Eight Penn State graduates to pursue advanced degrees with NSF grant

October 12, 2016

University Park, Pa. – Eight students who recently earned undergraduate degrees at Penn State have been named National Science Foundation (NSF) Graduate Research Fellowship Program (GRFP) recipients for the 2016-17 academic year.

These students will join graduate degree programs at universities across the U.S., and at Penn State, to pursue advanced degrees in the science, technology, engineering, and mathematics (STEM) disciplines, as well as in STEM education and learning research, and research-based social and behavioral sciences disciplines.

The NSF Graduate Research Fellowship Program is the oldest graduate fellowship of its kind, beginning in 1951, and works to ensure that the U.S. maintains a strong human resource base in the sciences and engineering.

The 2016-17 fellows who earned undergraduate degrees from Penn State are:

  • Luke Brezovec, cell biology
  • Claire Cleveland, paleontology and paleobiology
  • Stephanie Crilly, neurosciences
  • Daniel Gamarnik, political science
  • Alison Hake, mechanical engineering
  • Elisabeth Paulson, applied mathematics
  • Melissa Quinnan, particle physics
  • Angela Wagner, chemical engineering

Each will receive “a three-year annual stipend of $34,000 along with a $12,000 cost of education allowance for tuition and fees, opportunities for international research and professional development, and the freedom to conduct their own research at any accredited U.S. institution of graduate education they choose,” according to the NSF website.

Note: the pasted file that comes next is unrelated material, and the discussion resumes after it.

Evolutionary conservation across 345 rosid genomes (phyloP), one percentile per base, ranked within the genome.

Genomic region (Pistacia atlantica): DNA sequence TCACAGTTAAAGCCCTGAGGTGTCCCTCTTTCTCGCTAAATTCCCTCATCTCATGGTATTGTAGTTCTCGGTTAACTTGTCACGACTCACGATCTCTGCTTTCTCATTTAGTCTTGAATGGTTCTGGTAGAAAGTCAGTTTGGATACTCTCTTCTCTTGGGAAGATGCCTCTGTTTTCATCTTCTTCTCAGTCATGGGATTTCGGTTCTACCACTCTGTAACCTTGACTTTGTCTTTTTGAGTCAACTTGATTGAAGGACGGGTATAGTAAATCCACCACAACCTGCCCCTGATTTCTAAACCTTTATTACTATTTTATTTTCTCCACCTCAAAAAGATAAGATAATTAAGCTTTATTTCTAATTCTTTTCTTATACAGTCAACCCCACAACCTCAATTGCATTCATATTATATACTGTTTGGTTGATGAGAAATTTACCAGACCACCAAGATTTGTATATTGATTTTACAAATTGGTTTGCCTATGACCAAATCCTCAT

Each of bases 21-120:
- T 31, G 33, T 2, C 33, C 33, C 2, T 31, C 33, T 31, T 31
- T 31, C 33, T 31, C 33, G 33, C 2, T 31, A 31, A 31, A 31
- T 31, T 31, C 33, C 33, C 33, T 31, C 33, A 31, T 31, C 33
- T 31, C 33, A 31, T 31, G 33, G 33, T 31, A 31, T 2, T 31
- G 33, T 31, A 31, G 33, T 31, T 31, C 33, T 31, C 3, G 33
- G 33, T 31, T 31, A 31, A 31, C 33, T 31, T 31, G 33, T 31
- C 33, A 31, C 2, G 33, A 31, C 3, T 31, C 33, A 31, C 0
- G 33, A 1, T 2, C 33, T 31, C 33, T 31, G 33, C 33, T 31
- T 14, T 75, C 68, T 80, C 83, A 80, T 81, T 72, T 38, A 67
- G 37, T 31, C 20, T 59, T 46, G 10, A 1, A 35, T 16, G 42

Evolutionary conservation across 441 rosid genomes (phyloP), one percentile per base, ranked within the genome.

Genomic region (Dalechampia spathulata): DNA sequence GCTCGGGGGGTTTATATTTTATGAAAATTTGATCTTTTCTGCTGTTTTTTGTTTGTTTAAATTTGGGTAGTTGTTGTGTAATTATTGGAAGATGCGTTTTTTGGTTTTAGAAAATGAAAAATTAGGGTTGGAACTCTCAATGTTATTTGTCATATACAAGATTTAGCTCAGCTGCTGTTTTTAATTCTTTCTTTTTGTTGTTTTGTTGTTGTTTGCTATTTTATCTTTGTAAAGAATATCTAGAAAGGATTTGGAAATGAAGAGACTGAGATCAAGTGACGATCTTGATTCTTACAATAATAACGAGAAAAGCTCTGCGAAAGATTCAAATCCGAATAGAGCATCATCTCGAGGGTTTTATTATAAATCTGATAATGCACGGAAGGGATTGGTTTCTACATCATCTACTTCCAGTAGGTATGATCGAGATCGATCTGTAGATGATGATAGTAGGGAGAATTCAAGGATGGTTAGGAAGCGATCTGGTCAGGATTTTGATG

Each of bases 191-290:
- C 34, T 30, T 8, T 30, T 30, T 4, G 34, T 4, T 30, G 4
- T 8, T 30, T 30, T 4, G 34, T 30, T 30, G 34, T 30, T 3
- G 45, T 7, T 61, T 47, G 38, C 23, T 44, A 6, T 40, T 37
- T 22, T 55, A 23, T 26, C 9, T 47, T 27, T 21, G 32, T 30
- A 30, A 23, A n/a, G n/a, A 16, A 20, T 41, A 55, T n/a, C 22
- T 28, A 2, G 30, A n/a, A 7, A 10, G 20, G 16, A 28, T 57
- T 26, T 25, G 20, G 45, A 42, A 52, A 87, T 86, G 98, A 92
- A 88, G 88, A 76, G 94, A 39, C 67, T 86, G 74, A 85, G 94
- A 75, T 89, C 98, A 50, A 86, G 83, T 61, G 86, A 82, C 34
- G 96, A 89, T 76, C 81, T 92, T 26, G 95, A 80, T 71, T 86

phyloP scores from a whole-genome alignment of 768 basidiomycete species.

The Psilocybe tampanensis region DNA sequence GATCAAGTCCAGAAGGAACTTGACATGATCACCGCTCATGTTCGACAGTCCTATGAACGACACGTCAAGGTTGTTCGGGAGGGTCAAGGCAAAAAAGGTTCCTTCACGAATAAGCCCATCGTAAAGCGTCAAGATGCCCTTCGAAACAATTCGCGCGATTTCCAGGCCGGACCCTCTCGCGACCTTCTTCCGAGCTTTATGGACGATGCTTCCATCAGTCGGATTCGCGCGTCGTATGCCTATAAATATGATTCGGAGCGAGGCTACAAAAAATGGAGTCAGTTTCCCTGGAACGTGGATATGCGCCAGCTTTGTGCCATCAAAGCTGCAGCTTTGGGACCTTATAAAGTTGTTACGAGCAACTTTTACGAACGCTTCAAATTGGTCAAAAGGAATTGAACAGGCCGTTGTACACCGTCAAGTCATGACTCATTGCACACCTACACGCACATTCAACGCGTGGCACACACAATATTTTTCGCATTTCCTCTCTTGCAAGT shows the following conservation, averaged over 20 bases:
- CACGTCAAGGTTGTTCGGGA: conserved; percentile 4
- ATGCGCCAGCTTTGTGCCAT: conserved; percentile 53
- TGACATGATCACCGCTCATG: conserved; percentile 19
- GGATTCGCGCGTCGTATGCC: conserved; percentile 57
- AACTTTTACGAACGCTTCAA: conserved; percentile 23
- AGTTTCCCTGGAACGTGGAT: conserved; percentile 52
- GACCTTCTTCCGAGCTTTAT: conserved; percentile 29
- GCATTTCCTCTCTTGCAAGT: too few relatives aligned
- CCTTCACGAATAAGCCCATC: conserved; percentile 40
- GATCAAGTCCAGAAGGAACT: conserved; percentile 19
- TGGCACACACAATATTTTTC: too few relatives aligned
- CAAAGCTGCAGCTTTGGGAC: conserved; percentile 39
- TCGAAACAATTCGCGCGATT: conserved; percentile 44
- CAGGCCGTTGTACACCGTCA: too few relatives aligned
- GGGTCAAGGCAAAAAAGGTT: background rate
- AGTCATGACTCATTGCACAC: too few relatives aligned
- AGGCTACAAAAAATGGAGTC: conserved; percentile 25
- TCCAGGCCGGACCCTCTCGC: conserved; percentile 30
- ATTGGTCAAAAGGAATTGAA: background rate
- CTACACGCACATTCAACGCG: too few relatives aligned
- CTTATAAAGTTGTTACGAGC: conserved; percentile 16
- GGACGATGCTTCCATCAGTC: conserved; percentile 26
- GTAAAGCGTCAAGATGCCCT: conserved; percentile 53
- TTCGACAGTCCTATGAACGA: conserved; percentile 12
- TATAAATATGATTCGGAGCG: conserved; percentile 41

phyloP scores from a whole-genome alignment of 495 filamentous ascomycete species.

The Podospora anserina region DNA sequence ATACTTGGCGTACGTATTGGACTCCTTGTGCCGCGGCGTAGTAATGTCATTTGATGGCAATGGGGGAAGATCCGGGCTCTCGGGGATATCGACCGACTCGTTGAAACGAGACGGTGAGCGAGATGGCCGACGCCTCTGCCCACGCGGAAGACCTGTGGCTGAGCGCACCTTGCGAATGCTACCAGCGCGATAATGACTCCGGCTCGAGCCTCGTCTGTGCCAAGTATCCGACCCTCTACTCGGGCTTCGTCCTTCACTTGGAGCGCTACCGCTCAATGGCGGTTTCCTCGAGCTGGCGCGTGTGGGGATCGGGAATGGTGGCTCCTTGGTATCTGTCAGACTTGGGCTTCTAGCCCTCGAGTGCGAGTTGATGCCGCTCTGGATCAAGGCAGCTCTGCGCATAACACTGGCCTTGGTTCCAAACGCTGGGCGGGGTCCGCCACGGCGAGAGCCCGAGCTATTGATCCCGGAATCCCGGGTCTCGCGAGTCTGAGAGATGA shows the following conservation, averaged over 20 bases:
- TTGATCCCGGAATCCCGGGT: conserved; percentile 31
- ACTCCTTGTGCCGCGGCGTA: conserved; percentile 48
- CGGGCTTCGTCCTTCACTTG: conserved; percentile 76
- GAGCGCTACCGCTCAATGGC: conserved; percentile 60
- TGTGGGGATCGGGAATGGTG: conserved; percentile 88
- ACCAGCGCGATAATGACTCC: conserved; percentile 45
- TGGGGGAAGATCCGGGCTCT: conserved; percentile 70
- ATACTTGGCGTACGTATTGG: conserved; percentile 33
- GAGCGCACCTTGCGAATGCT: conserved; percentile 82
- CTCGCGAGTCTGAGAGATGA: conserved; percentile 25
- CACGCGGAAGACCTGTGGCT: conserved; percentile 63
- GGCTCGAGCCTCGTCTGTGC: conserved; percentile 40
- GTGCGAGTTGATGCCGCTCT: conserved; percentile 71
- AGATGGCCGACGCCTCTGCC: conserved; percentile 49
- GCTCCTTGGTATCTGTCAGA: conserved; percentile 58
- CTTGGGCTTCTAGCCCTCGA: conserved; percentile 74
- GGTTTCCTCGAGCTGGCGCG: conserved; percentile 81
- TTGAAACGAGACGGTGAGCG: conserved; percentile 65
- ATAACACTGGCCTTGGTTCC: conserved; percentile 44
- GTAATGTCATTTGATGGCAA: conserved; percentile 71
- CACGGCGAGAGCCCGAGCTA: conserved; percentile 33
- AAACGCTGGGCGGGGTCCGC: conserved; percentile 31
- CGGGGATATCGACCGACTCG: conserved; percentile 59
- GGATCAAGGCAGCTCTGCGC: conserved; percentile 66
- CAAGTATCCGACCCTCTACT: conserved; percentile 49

Tanya Furman, associate vice president and associate dean for Undergraduate Education and interim director, University Fellowships Office, encourages current undergraduate students who are passionate about research to apply. “An NSF Graduate Research Fellowship is a tremendous accomplishment for any young researcher. I hope that seeing the success of peers will encourage more students to apply – the process of working closely with your academic mentor at this early stage is professionally and personally rewarding, whether or not one ultimately earns the fellowship,” said Furman.

The University Fellowships Office supports students interested in the NSF Graduate Research Fellowship Program and other national and international fellowships and grants. To learn more, visit the University Fellowships Office website.

The University Fellowships Office is part of Penn State Undergraduate Education, the academic administrative unit that provides leadership and coordination for University-wide programs and initiatives in support of undergraduate teaching and learning at Penn State. Learn more about Undergraduate Education at undergrad.psu.edu.

  • NSF globe
    IMAGE: National Science Foundation
Last Updated October 12, 2016